Purpose and goals of the study

The purpose of the project is to use scientific quantitative methods to investigate how movement patterns can change when a horse moves with or without shoes, with particular focus on the lower part of the limb and hoof. We also want to try using methods that have been developed to calculate forces in tendons, ligaments and joints based on pure movement measurements.

Forces are very important both in terms of performance and the risk of injury and are therefore in many cases the best indicator by far if you want to test the effect of, for example, methods or equipment. More specifically, if we can quantify load in e.g. the hoof joint or deep flexor tendon when the horse is working with or without shoes, we can get very important information that can be used to explain the positive or negative effect of shoeing on various specific anatomical structures. This, in turn, is the necessary basis for being able to give recommendations about whether, when and how it may be appropriate to work the horse shod or unshod.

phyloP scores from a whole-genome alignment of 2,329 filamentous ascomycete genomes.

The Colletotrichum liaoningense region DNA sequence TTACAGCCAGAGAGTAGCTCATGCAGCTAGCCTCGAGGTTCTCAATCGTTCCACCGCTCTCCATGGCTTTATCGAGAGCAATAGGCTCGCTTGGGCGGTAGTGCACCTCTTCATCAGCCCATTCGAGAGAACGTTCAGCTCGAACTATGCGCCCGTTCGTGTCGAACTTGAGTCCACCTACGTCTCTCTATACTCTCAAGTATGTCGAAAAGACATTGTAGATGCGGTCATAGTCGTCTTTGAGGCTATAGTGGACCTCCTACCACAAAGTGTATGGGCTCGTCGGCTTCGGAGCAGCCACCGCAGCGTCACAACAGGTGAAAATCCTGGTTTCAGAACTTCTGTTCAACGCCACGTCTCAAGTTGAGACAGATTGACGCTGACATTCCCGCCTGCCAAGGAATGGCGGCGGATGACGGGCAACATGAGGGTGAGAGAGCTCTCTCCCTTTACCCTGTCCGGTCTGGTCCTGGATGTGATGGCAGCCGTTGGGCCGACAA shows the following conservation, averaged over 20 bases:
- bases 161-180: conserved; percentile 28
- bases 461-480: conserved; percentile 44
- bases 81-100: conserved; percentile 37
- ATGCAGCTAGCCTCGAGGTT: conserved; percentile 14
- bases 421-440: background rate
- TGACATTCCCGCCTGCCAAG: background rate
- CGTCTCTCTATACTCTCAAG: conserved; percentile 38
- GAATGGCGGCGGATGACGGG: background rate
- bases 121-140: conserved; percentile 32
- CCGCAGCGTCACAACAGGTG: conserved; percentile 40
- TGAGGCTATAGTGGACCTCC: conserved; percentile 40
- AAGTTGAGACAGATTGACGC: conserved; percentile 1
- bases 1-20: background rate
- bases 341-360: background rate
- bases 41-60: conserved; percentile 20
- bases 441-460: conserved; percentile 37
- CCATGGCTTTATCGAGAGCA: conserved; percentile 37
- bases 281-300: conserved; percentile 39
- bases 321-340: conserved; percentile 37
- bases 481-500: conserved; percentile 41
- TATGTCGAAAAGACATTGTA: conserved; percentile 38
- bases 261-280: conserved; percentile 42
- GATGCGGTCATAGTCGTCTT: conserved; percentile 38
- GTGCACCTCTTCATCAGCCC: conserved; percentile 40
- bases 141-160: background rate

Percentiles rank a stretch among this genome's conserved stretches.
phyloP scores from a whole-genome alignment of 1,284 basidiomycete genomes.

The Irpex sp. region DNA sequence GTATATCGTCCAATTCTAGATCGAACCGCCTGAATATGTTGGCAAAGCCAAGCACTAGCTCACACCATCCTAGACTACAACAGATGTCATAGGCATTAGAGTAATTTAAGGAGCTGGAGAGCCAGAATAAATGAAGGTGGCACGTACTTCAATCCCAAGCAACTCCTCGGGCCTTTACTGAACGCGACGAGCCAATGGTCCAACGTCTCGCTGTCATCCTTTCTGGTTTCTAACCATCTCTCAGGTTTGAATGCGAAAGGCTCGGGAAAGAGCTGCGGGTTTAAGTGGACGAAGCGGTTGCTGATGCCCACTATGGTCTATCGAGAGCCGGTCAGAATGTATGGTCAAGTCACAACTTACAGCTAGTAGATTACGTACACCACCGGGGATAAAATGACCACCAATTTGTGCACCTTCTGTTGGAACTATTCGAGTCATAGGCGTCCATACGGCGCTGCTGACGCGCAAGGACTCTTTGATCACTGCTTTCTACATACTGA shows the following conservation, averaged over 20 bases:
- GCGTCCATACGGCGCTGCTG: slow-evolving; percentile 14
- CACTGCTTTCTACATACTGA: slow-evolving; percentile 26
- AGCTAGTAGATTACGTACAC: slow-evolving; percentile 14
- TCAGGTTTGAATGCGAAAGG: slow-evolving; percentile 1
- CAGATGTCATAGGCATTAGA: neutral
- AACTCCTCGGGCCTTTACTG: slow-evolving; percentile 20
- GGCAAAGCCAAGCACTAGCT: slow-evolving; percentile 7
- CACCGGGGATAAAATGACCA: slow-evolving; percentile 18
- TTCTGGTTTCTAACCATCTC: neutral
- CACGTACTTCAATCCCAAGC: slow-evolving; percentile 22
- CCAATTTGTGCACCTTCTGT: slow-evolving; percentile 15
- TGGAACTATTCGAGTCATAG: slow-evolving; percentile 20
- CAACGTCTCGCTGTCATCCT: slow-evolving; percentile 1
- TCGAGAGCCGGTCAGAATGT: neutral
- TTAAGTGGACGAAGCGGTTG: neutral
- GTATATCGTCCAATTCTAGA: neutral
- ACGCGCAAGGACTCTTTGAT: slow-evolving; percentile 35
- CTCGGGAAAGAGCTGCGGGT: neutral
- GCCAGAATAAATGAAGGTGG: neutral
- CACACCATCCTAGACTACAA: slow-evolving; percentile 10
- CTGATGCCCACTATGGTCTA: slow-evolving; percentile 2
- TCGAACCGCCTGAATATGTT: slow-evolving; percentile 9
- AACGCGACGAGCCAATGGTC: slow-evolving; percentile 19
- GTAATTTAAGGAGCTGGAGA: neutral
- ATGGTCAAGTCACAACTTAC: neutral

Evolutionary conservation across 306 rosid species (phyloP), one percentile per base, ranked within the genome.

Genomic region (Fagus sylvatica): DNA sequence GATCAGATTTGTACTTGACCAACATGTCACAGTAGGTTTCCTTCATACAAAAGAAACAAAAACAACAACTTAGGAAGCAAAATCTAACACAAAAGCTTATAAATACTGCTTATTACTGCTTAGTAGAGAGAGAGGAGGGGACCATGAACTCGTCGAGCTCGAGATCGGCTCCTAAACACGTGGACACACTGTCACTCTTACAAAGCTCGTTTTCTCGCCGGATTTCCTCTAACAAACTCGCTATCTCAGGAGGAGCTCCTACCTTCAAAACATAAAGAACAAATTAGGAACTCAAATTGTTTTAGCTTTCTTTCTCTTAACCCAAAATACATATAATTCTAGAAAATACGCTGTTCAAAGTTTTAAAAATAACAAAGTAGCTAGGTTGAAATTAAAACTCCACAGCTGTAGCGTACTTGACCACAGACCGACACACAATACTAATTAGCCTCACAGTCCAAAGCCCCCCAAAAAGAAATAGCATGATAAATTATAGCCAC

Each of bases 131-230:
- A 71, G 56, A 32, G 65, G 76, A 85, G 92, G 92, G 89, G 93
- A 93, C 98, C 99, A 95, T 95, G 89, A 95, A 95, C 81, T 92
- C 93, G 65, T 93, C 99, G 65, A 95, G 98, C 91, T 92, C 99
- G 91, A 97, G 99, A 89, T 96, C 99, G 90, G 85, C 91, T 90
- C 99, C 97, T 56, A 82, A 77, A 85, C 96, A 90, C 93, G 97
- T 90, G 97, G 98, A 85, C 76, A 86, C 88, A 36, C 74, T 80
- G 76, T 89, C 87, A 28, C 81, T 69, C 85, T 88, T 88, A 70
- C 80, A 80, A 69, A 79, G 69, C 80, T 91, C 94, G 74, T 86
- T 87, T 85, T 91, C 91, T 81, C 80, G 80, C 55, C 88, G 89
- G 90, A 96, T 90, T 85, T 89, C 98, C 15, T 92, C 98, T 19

Main findings and conclusions

1. The internal movement of the hoof changes in several ways when comparing the same horse moving with and without shoes. When barefoot compared to shod, you see:

1.1. Expansion across the quarters

1.1.1. An increased widening and thus a greater range of motion

1.1.2. An increased contraction is seen during the rollover

1.1.3. Just before impact, an increased contraction is seen.

1.2. The inner and outer quarters have greater mobility in the vertical direction in relation to each other


Mechanisms of action

The increased mobility is simply believed to be due to a rigid, nailed iron shoe preventing the mobility seen in barefoot locomotion.

A normal iron shoe is relatively stiff in terms of movement up and down between the branches.